The model espouses a trauma informed care approach. By definition this is unlikely in the specialist teams, though possible for remainder of service providers carrying the care burden for 75% of people and needs to be resourced and supported.

I have read the model of care document three times, with the intention of finding elements of the published model that can give hope for people with a dual diagnosis. And for services and practitioners who operate from a contemporary perspective on effective care to find resource and motivation to keep going. Whilst the model of care is archaic, I believe there are some contemporary aspirations that offer a peg to support us claiming our space in providing effective care. Not least the recommendations of the service user scoping study.

Those of us in practitioner roles, in community worker roles, in dual diagnosis spaces, find ourselves being hope carriers. After reading this document again, I am reminded of an old proverb – its better to light a candle than to curse the darkness – Confucius (Date unknown)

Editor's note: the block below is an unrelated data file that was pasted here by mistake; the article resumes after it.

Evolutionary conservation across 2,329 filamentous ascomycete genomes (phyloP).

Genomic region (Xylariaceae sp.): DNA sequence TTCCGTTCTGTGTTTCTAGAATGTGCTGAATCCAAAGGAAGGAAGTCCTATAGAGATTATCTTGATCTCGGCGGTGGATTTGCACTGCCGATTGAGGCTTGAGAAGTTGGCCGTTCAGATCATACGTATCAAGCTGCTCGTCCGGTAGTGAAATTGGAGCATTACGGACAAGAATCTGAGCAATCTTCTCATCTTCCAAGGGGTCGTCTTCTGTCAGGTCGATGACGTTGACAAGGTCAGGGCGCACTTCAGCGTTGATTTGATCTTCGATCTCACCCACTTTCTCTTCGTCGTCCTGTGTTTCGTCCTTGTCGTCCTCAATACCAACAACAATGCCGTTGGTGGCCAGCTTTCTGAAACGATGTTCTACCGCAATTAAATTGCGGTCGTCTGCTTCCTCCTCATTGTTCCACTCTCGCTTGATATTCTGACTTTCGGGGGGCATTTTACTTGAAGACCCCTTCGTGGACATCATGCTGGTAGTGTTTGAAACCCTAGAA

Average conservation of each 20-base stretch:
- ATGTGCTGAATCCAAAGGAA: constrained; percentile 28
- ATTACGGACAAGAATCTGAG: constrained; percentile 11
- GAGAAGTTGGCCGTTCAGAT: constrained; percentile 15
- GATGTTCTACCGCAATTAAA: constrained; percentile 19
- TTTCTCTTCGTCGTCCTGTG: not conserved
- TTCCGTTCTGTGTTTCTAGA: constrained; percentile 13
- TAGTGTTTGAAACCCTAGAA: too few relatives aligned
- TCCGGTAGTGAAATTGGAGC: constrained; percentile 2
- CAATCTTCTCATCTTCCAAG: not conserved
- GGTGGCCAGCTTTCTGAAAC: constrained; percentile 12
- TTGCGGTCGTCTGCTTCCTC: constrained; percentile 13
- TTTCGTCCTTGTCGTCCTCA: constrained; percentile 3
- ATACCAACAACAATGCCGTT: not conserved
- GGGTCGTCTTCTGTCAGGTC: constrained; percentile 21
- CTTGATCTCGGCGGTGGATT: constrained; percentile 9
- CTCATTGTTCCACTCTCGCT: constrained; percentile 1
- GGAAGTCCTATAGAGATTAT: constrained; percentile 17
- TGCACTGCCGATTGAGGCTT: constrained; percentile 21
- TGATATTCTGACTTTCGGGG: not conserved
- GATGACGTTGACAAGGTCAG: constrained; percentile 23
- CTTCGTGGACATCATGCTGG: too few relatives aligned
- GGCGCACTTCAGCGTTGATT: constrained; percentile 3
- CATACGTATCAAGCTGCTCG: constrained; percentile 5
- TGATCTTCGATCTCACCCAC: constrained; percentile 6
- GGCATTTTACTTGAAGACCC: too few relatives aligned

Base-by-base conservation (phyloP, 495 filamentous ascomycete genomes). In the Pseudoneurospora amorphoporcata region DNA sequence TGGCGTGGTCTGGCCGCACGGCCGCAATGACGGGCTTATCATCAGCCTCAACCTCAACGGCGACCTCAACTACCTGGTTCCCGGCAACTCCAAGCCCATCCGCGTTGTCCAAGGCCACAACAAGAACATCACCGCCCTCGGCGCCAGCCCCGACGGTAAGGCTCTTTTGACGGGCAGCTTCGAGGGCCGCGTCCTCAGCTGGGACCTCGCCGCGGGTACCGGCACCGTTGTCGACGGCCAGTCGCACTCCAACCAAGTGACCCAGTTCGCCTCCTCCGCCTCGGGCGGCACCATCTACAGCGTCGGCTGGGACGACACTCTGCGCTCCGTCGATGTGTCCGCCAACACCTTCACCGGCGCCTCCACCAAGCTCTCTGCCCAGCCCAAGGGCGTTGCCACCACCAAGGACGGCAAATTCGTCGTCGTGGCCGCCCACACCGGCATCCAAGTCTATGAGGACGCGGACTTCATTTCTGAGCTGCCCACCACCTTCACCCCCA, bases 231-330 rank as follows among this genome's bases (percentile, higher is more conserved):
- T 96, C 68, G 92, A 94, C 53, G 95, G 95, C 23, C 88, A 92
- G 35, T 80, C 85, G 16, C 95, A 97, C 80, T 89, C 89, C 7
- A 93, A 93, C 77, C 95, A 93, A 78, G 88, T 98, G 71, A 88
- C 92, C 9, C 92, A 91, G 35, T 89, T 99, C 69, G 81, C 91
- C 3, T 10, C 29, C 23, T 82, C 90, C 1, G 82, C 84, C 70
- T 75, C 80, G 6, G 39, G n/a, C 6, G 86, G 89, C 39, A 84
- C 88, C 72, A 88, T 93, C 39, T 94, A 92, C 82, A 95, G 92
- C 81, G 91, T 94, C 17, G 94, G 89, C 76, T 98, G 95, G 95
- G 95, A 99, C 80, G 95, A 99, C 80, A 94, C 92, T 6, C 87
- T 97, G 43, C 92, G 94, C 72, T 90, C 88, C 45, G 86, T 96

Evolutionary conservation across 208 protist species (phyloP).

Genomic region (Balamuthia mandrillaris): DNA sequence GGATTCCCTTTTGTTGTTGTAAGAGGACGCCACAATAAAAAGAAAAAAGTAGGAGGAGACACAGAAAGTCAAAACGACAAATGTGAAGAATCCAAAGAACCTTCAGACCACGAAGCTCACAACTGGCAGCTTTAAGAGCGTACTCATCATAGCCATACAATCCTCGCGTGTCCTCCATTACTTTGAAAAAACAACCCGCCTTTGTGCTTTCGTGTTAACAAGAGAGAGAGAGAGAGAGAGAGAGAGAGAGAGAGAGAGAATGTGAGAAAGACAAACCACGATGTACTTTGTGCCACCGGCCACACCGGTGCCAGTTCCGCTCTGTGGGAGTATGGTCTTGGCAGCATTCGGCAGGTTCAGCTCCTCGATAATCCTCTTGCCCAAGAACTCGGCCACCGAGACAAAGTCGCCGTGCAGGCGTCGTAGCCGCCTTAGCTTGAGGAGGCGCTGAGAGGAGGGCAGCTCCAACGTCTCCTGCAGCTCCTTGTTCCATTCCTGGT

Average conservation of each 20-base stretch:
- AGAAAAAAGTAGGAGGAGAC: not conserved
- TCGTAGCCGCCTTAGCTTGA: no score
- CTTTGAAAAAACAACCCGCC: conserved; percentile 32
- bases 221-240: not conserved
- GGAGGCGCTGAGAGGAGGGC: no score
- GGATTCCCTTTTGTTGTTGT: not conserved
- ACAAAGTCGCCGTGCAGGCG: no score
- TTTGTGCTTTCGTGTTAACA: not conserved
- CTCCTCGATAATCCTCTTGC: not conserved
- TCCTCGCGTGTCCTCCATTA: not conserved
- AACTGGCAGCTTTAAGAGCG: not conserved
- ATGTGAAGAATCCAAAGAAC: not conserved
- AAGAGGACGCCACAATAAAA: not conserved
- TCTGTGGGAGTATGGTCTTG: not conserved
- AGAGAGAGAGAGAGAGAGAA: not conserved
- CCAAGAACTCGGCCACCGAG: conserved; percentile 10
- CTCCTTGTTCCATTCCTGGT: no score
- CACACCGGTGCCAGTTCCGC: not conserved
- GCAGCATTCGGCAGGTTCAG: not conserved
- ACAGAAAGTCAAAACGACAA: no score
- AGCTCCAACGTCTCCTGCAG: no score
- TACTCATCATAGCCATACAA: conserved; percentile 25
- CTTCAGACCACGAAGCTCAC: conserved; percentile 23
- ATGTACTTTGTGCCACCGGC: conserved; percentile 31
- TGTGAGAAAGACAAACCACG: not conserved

Department of Health & Children (2006) ‘A vision for change’ report of the expert group on mental health policy’. Dublin:  Stationery Office.

Connolly, J Mac Gabhann, L McKeown, O (2015) ‘Developing a dual diagnosis service in Cork, Ireland by way of Participatory Action Research (PAR)’. ADVANCES IN DUAL DIAGNOSIS, 8 :29-41

Minyard K, Manteuffel B, Smith CM, Attell BK, Landers G, Schlanger M and Dore E (2019) Treatment Services for people with co-occurring substance use and mental health problems. A rapid realist synthesis. HRB Drug and Alcohol Evidence Review 6. Dublin: Health Research Board

Proudfoot D., M MacGabhann L., & Phelan D. (2019) Dual Diagnosis: A community perspective. School of Nursing, Psychotherapy and Community Health, Dublin City University.

Department of Health. (2020) Sharing the vision: a mental health policy for everyone. Dublin: Government of Ireland

Mental Health Reform (2022) DUAL RECOVERY: A qualitative exploration of the views of stakeholders working in mental health, substance use and homelessness in Ireland on the barriers to recovery for individuals with a dual diagnosis.